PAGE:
Missed Serologic Diagnosis of Hepatitis B Virus Infection among Blood Donors in Benue State University Teaching Hospital, Makurdi, Nigeria

Main Article Content

Nwadioha Iheanacho Samuel
Odimayo Simidele
Ene Brown Chidiebere
Efosa Oghagbon
Utoo Priscilla
Nwannadi Alex

Abstract

Background: Serologic undetected Hepatitis B Virus infections have posed a significant global threat in blood transfusion with attendant active liver disease.

Objective: To detect occult Hepatitis B Virus infection (OBI) in subjects with Hepatitis B surface antigen negative-sera.

Methodology:  One hundred and seventy (170) serum samples were randomly collected from leftovers of the hepatitis B surface antigen (HBsAg) seronegative tested blood samples belonging to anonymous blood donors in the blood bank unit of Benue State University Teaching Hospital, Makurdi. Fifty HBsAg positive samples were employed as controls. The serum samples were tested for Hepatitis B Virus serologic profiles such as an anti-HBs antibody, anti- HB core antibody and anti-HBe antibody by HBV combination immune-chromatographic rapid kits manufactured by Acumen Diagnostics Incorporated (Lot SAG91108; expiry date 12/2018) and compared with results detected from nested polymerase chain reaction carried out.

Results: Hepatitis B Viral DNA (<50 copies/ml) was detected in 5.9% (n=10/170) total HBsAg negative samples as OBI; 71.0% (n=120/170) of total HBsAg negative samples was positive for anti- HBs antibody; 15.3% (n=26/170) was positive for anti- HBe antibody; 8.2% (n=14/170) was sero-positive for Hepatitis Bcore antibody (anti-HBcore). Out of the 10 OBI positive samples, 100.0% (n=10/10) was sero-positive for Hepatitis B core antibody (anti-HBcore); 60.0% (n=6/10) positive for anti-HBs antibody and 30.0% (n=3/10)HBeAg.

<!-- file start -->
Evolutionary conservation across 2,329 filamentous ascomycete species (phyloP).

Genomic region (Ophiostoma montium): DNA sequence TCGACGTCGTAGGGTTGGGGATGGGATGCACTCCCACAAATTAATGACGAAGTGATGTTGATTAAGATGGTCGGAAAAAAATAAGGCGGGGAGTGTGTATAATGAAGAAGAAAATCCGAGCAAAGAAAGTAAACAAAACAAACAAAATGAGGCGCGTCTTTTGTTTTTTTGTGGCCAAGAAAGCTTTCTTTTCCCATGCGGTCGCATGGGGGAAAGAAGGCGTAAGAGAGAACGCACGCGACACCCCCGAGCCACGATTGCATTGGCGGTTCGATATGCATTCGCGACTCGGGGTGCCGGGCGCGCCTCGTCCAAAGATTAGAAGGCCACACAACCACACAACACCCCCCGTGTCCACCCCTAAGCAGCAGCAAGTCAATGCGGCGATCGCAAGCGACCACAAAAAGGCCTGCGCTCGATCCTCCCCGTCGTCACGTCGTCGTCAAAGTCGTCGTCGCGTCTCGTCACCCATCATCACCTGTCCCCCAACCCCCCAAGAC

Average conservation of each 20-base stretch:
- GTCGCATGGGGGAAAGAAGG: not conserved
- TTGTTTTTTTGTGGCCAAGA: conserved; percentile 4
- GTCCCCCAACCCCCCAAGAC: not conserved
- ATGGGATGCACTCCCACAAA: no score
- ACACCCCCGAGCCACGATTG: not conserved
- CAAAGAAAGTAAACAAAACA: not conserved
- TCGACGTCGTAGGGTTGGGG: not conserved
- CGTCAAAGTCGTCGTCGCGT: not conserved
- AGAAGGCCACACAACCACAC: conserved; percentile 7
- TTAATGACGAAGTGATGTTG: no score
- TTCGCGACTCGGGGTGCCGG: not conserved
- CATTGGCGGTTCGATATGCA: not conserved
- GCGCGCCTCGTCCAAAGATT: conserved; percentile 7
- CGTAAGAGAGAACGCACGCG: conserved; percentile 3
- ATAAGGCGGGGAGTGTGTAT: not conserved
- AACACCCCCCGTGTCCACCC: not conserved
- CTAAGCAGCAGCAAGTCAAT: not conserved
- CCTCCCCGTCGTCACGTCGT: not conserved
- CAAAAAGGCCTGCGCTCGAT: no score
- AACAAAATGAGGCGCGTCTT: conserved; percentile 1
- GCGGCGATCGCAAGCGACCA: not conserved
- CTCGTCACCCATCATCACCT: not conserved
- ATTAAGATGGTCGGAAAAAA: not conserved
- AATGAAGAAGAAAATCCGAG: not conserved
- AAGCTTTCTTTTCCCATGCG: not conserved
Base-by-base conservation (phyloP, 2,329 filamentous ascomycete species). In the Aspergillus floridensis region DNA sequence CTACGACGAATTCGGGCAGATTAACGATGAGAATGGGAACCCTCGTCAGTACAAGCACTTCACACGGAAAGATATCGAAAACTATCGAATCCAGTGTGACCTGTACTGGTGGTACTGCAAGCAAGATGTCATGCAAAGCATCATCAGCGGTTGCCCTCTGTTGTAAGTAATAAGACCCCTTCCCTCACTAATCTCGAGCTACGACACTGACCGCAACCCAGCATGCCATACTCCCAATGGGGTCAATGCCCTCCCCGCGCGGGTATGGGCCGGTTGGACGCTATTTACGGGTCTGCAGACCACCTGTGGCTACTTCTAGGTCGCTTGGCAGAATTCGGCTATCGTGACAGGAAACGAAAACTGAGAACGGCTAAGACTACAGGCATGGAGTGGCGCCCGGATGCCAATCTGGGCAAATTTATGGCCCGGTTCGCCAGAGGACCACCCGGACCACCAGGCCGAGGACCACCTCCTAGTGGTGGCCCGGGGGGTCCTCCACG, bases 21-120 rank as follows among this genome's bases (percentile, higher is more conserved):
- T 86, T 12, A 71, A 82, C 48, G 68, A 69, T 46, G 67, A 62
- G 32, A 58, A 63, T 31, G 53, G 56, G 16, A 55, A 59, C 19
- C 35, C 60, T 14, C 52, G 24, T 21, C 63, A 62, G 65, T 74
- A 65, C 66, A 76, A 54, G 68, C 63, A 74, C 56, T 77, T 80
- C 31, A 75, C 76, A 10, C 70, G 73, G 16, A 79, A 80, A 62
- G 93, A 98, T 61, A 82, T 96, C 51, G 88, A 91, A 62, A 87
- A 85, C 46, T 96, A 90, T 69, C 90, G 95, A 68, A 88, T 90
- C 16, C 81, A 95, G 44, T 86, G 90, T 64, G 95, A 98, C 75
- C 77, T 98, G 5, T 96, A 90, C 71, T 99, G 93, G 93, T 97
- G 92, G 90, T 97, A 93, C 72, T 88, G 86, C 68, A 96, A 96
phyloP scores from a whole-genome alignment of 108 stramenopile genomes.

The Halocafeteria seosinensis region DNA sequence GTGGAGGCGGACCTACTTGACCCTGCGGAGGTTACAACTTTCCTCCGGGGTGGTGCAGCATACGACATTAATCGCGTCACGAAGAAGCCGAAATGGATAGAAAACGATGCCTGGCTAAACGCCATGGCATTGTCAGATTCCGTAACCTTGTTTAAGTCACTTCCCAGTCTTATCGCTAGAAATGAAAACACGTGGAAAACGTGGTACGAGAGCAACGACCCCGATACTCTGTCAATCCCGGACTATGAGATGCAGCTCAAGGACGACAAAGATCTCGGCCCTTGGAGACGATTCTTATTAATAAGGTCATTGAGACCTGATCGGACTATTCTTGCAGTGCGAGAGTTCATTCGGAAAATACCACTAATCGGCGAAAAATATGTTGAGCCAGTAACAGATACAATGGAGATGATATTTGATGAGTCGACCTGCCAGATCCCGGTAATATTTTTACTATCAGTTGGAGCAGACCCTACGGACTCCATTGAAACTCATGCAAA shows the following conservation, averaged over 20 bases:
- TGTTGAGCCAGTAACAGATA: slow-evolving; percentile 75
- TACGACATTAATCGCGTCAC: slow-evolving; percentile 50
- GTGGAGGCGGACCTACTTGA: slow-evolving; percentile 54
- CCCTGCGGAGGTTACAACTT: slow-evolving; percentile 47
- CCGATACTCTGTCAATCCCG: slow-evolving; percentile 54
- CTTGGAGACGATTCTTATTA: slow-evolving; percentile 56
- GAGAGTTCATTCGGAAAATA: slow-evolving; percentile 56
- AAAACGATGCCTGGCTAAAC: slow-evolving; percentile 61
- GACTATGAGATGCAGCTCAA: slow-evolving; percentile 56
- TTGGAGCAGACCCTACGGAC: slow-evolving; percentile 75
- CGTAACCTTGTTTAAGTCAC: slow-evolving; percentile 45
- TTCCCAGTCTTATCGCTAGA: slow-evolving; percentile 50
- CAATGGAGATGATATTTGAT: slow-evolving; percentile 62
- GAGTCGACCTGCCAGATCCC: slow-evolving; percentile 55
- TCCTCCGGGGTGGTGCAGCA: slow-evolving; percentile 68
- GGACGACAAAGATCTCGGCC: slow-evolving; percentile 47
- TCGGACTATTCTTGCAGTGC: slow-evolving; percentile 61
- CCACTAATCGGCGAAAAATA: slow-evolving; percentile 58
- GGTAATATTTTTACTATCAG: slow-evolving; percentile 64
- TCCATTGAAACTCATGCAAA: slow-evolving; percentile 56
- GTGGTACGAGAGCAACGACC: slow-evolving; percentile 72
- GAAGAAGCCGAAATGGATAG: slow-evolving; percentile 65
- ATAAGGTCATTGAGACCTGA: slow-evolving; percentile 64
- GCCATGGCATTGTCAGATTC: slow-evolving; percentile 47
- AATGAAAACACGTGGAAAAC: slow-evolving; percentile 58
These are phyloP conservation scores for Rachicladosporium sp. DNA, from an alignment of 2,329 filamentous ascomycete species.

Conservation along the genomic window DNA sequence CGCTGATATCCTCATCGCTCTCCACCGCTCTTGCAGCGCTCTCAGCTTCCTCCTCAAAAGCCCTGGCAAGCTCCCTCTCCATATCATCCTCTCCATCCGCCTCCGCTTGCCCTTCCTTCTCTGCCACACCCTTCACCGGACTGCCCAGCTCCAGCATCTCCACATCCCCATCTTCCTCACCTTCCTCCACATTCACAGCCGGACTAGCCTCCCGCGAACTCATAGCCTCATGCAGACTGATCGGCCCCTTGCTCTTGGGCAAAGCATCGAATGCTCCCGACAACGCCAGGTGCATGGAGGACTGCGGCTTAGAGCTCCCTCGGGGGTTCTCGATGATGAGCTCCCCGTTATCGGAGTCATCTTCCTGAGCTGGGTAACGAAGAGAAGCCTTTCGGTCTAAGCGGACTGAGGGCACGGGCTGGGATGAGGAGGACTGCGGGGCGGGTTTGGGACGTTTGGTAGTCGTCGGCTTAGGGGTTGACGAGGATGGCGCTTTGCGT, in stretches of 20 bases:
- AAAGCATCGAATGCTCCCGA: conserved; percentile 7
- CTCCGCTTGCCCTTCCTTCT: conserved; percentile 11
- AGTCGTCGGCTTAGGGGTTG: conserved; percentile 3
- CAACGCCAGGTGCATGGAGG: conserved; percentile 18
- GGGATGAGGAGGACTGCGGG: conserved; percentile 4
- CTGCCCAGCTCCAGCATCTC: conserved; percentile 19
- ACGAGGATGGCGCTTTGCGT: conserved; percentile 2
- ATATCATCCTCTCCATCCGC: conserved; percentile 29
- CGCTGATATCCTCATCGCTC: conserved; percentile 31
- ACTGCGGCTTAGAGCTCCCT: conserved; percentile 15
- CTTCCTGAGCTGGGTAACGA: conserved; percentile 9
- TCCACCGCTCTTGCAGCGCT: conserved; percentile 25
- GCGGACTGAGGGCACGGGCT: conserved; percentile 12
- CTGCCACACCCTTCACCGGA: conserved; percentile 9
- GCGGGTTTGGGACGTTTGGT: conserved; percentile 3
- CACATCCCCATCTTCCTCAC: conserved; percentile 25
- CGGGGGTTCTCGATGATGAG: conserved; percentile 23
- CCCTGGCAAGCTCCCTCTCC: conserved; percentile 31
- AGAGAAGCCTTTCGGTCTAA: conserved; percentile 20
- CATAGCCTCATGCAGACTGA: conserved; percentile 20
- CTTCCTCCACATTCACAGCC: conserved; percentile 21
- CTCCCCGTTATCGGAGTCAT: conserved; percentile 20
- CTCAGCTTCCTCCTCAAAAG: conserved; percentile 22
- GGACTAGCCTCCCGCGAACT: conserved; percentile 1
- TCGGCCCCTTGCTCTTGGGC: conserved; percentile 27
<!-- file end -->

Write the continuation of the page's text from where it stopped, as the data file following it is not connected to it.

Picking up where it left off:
Conclusion: Our findings showed a 5.9% prevalence rate of Occult Hepatitis B Virus infection (OBI) among blood donors in Benue State University Teaching Hospital, Makurdi, Nigeria.

However, Hepatitis B Virus core antibody (anti- HBc) serologic screening test could have unmasked this hidden diagnosis. Hence anti-HBc antibody serologic screening test should be made a mandatory serologic test for every subject with HBsAg negative sample serum wishing to donate blood in low economic settings where Nucleic acid testing is not easily affordable.

Keywords:
HBV, OBI, blood donors, Nigeria

Article Details

How to Cite
Samuel, N., Simidele, O., Chidiebere, E., Oghagbon, E., Priscilla, U., & Alex, N. (2018). Missed Serologic Diagnosis of Hepatitis B Virus Infection among Blood Donors in Benue State University Teaching Hospital, Makurdi, Nigeria. Microbiology Research Journal International, 25(6), 1-8. https://doi.org/10.9734/MRJI/2018/45752
Section
Original Research Article